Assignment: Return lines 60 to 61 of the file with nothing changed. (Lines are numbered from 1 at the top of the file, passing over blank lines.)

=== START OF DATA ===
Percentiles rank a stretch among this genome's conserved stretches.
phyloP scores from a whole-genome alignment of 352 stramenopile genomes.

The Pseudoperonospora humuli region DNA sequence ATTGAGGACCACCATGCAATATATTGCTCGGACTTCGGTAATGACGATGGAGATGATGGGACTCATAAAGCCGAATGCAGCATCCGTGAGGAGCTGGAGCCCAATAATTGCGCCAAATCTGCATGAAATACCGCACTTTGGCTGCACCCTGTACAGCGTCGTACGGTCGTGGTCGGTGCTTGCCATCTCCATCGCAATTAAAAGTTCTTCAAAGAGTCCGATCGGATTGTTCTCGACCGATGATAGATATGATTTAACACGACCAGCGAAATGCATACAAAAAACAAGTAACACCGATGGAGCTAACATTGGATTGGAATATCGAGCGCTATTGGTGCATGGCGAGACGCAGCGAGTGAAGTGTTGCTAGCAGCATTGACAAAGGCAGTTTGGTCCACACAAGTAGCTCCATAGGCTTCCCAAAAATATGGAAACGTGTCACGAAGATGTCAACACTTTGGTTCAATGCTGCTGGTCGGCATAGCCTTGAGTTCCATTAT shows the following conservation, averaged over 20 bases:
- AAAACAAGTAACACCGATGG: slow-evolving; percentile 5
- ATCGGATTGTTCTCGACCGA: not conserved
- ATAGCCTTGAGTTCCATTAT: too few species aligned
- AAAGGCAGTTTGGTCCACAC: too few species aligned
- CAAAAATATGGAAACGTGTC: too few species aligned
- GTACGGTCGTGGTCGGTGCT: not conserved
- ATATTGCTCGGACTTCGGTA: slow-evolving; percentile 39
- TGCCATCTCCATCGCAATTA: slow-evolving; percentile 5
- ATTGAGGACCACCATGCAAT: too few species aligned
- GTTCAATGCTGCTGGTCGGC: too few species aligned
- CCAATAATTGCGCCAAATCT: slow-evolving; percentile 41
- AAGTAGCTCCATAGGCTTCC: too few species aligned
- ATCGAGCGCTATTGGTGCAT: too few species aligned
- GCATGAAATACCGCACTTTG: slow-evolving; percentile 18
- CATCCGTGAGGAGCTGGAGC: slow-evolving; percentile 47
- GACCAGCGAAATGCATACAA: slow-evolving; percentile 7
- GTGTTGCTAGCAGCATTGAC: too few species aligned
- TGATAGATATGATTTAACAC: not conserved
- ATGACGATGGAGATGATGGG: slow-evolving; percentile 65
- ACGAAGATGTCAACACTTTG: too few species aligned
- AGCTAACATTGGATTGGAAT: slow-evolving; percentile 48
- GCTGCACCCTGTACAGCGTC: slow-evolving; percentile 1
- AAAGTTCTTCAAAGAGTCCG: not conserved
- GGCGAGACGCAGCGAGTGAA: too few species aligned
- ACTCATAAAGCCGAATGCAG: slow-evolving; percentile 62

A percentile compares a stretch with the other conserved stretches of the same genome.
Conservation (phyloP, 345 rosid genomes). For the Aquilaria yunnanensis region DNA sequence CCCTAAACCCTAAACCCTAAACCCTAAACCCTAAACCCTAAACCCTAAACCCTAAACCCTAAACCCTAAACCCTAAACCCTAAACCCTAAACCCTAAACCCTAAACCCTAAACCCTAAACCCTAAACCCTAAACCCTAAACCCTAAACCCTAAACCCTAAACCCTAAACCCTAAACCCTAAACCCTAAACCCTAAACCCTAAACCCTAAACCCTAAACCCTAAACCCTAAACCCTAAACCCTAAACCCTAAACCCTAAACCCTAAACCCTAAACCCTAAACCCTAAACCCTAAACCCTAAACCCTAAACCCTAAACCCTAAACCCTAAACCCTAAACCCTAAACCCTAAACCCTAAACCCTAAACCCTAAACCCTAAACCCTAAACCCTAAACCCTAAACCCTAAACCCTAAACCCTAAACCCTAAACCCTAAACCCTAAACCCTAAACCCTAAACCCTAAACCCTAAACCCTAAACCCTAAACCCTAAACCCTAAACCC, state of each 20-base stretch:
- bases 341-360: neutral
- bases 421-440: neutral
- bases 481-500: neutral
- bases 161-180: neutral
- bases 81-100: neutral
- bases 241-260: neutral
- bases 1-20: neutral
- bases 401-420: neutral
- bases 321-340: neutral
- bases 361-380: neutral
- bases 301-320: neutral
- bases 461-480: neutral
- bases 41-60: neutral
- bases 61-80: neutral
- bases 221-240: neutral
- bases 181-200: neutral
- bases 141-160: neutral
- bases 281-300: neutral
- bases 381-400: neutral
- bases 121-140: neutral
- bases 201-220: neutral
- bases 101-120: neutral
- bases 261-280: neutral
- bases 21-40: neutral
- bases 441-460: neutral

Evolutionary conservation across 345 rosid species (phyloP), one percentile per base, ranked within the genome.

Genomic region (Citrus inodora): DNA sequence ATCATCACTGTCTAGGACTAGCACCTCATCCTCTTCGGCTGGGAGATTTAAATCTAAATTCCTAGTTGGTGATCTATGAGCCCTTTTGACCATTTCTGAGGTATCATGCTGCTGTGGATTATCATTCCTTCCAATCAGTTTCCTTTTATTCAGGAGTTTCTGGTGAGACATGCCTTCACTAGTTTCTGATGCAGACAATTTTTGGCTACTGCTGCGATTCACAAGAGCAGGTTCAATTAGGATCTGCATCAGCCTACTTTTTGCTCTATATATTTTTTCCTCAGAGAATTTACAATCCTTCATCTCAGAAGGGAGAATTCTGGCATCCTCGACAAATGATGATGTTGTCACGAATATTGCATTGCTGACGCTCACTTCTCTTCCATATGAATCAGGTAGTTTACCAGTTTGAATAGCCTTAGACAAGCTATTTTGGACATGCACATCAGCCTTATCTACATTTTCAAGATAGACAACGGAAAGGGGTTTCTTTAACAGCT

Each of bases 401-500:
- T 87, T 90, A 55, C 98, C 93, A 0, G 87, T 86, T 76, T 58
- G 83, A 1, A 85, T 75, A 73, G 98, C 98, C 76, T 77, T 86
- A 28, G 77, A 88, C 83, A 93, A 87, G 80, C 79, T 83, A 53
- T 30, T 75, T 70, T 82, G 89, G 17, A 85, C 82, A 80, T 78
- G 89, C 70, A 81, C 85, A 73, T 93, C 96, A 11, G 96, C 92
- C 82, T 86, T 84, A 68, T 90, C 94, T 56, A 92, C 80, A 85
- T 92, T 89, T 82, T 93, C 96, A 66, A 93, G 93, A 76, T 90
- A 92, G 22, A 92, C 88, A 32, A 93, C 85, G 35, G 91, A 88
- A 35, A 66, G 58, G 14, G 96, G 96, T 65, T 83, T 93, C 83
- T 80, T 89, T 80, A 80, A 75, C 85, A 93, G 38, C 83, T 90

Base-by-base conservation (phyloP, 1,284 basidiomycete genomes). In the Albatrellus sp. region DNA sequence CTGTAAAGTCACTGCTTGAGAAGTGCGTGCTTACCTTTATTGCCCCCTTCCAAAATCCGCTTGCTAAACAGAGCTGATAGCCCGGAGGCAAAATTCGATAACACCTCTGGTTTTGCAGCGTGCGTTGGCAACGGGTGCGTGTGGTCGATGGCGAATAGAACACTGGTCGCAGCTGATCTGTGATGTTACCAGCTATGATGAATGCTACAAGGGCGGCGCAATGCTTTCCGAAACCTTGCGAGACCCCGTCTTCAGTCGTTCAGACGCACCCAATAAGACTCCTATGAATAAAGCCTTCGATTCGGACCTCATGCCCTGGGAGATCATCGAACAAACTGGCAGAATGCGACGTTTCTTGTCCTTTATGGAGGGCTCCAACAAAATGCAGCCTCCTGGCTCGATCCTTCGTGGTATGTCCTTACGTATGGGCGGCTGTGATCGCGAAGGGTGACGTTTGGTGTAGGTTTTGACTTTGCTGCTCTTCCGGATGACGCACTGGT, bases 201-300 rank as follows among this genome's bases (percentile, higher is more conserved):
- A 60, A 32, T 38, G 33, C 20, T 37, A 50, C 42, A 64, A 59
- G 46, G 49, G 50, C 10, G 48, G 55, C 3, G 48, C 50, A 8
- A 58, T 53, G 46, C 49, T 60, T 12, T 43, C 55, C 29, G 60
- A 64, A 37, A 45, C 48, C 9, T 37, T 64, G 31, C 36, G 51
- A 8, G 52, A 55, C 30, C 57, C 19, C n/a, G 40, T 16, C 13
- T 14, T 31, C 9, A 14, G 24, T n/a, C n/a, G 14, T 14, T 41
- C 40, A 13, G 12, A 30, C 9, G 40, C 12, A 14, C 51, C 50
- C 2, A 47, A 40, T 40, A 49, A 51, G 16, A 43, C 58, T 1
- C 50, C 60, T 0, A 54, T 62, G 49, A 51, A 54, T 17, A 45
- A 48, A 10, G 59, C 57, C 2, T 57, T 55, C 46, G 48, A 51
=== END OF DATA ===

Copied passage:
- G 83, A 1, A 85, T 75, A 73, G 98, C 98, C 76, T 77, T 86
- A 28, G 77, A 88, C 83, A 93, A 87, G 80, C 79, T 83, A 53